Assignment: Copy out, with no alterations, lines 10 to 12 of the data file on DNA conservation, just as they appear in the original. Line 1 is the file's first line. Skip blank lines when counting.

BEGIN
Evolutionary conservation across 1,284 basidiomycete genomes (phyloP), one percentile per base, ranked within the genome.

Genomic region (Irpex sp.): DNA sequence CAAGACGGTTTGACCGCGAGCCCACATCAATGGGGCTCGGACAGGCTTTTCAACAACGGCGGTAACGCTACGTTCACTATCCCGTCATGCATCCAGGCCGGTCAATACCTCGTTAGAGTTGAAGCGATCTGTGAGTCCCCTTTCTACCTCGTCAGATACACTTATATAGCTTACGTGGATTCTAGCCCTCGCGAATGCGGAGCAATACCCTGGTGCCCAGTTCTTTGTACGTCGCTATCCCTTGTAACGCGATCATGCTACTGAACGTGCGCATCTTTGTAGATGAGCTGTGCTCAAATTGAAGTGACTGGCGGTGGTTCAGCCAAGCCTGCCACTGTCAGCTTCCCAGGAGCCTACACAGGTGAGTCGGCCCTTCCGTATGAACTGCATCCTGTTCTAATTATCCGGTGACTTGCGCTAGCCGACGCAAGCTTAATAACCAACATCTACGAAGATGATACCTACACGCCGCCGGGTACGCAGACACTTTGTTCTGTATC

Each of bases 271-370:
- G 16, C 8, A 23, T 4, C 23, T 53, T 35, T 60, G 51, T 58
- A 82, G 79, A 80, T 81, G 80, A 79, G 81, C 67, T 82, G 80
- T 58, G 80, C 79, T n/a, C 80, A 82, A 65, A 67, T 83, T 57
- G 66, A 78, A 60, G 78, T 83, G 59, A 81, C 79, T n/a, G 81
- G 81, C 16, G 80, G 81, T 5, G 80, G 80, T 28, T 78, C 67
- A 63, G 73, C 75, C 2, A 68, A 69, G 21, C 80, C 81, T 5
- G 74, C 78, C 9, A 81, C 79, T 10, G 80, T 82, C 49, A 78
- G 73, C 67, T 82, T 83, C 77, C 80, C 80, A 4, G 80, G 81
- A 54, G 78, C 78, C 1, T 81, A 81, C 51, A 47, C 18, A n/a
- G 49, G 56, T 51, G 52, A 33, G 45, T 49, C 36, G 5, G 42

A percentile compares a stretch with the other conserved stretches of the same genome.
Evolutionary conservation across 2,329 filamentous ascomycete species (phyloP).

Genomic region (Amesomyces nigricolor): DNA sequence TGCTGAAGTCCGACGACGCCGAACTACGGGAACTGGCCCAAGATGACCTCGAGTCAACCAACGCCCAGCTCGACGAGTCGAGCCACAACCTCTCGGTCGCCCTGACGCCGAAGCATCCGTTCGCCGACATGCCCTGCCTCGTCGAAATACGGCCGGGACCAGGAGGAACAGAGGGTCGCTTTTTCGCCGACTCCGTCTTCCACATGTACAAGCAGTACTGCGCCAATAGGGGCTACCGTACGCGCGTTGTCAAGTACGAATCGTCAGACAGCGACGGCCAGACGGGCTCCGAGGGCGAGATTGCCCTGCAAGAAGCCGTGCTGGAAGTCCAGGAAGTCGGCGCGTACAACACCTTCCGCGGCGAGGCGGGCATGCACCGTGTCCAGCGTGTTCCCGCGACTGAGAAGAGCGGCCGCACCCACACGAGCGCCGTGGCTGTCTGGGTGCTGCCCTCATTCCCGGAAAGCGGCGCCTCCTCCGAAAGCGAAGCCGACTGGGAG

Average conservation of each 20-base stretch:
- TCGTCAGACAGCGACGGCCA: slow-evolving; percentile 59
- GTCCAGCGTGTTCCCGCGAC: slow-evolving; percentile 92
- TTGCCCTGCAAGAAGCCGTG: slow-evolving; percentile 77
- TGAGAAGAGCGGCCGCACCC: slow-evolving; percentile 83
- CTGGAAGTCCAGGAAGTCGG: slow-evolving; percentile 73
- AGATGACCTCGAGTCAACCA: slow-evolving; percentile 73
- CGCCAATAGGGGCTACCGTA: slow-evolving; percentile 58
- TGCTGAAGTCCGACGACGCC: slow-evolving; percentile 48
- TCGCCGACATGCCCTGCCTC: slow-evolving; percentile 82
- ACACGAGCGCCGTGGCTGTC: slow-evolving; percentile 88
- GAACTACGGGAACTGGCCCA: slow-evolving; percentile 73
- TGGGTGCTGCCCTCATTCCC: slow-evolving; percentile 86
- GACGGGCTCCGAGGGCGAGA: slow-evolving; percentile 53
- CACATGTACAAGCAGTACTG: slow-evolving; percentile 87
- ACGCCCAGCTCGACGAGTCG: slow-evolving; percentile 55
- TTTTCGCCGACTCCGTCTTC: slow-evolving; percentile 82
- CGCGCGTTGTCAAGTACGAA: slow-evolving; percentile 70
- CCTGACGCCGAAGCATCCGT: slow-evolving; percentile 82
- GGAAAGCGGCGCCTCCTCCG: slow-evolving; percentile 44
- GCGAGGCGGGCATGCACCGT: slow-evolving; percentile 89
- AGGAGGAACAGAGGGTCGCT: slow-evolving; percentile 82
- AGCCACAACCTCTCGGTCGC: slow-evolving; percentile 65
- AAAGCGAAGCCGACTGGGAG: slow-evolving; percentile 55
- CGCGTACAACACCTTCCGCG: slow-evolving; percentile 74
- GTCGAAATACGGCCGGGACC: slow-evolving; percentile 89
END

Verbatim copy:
- G 74, C 78, C 9, A 81, C 79, T 10, G 80, T 82, C 49, A 78
- G 73, C 67, T 82, T 83, C 77, C 80, C 80, A 4, G 80, G 81
- A 54, G 78, C 78, C 1, T 81, A 81, C 51, A 47, C 18, A n/a